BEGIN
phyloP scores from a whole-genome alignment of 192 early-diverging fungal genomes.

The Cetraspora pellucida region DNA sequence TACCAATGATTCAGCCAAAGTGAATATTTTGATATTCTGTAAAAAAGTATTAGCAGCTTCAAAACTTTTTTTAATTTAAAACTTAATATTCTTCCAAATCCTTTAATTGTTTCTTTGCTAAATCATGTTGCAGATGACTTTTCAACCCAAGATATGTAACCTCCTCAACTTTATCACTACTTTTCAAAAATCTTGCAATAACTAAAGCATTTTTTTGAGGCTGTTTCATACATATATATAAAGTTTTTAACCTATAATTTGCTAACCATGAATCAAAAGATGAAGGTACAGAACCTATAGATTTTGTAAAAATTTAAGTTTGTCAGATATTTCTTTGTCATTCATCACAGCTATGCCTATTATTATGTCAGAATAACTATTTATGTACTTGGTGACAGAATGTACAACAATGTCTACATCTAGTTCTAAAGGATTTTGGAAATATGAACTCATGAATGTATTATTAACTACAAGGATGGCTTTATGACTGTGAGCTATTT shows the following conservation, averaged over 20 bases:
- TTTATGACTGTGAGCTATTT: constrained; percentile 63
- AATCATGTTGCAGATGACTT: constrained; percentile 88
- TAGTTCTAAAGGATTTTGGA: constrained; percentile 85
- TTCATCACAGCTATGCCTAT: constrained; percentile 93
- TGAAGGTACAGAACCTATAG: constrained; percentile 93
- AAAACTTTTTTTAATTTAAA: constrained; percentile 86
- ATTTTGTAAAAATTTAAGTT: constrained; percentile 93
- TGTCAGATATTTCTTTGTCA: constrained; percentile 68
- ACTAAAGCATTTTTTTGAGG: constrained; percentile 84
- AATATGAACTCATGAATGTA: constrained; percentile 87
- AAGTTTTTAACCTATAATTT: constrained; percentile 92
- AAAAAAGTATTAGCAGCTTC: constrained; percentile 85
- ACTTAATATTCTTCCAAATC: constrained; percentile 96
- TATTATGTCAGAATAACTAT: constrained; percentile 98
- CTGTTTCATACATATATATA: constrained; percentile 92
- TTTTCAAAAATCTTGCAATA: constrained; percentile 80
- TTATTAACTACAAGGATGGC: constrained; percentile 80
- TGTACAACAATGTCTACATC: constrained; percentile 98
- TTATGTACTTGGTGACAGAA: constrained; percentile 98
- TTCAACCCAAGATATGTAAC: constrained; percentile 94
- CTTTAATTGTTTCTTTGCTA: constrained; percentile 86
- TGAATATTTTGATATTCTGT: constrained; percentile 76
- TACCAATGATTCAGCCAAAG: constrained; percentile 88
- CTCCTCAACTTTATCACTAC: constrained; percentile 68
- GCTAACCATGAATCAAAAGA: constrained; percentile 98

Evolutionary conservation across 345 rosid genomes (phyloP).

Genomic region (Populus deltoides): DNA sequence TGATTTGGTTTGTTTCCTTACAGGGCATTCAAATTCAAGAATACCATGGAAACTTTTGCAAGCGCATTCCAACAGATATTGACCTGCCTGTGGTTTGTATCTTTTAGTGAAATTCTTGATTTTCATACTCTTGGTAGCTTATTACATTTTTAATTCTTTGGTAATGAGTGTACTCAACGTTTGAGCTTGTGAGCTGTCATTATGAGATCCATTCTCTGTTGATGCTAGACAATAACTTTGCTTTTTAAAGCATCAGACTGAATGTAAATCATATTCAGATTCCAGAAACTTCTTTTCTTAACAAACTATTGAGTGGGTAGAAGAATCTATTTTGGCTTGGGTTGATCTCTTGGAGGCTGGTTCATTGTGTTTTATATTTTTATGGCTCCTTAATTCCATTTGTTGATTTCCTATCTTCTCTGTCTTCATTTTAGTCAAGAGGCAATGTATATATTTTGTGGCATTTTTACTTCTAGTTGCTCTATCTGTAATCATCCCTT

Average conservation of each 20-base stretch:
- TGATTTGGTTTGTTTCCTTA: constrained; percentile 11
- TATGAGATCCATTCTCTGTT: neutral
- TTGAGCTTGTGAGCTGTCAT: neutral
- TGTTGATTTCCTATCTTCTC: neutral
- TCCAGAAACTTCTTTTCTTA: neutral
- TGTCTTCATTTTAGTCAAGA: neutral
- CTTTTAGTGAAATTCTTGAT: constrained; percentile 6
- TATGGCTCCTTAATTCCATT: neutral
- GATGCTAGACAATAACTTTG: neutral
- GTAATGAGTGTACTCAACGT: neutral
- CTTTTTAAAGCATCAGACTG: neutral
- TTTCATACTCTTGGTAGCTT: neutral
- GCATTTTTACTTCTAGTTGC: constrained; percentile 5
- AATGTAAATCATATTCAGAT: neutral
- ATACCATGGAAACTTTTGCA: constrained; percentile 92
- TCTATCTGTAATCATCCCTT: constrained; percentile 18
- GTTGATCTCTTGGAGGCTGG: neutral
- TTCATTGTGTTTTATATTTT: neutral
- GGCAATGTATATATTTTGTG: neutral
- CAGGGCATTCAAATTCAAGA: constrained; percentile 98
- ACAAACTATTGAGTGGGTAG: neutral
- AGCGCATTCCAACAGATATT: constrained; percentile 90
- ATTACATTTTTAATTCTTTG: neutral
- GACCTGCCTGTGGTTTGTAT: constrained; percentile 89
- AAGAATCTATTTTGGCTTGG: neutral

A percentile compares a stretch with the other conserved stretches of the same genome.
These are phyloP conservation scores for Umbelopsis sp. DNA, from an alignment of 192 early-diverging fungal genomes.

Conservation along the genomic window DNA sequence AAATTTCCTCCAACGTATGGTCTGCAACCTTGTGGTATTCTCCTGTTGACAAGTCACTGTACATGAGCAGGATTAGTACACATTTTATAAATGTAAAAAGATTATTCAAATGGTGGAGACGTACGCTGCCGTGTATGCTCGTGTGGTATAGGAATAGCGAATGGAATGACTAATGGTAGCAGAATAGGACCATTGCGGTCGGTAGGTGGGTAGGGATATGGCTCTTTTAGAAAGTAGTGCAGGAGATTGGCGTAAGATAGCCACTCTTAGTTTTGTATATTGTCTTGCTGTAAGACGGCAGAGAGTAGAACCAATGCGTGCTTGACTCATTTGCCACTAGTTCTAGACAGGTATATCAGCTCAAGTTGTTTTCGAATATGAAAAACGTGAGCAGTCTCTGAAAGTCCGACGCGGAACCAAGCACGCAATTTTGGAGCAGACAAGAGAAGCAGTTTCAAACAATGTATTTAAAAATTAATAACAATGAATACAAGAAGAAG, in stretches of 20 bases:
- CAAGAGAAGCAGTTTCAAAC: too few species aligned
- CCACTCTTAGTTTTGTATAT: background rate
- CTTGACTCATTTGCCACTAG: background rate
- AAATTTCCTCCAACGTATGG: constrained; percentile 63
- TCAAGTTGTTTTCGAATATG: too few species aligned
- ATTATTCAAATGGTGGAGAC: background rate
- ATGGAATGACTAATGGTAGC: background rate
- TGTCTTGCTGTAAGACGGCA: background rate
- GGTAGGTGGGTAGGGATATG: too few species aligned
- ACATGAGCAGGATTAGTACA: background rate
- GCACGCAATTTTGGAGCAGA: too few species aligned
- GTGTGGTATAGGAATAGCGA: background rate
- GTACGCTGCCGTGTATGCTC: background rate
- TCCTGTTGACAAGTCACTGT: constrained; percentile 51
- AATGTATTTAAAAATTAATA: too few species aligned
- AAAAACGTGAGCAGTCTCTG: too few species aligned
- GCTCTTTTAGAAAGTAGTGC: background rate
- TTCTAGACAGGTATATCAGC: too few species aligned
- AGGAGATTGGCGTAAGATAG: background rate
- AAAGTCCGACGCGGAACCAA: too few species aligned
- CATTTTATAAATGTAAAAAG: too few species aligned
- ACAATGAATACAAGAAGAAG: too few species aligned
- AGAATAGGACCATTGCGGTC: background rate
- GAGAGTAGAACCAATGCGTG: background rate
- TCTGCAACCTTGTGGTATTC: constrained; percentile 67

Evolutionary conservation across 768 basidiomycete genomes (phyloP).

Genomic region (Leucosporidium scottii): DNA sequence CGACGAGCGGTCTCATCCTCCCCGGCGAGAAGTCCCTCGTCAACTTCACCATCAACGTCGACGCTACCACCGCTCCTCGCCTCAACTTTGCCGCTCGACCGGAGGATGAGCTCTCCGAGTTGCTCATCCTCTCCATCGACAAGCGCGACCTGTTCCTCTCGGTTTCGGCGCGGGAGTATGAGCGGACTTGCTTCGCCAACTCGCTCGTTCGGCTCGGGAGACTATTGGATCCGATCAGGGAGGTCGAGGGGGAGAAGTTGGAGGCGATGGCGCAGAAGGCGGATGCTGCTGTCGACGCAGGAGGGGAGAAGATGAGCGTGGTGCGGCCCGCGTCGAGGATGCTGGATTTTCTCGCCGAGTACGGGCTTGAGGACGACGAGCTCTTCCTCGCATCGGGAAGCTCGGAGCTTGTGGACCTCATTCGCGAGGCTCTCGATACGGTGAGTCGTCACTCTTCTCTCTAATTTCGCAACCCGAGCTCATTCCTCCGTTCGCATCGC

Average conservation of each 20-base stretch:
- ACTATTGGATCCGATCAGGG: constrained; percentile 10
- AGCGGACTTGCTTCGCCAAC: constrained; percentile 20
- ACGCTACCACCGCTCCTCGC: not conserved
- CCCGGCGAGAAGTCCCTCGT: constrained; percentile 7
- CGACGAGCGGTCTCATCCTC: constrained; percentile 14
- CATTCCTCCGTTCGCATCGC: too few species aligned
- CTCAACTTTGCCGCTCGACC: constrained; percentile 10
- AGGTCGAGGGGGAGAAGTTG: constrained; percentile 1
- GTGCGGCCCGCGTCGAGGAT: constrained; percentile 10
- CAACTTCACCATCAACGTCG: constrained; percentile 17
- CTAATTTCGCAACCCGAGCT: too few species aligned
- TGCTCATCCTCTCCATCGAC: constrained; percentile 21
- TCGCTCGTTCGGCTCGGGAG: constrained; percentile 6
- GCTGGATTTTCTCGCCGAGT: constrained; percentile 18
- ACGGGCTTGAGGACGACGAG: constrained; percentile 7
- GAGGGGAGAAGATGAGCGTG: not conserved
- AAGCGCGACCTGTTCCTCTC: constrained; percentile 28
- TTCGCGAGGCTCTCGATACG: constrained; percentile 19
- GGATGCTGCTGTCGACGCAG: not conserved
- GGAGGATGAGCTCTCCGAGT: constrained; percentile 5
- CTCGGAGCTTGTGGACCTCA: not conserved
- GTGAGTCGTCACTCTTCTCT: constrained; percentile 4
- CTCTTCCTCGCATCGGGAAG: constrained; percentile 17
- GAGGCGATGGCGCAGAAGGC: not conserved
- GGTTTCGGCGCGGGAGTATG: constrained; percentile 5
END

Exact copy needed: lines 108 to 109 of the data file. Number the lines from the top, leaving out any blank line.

- GTGAGTCGTCACTCTTCTCT: constrained; percentile 4
- CTCTTCCTCGCATCGGGAAG: constrained; percentile 17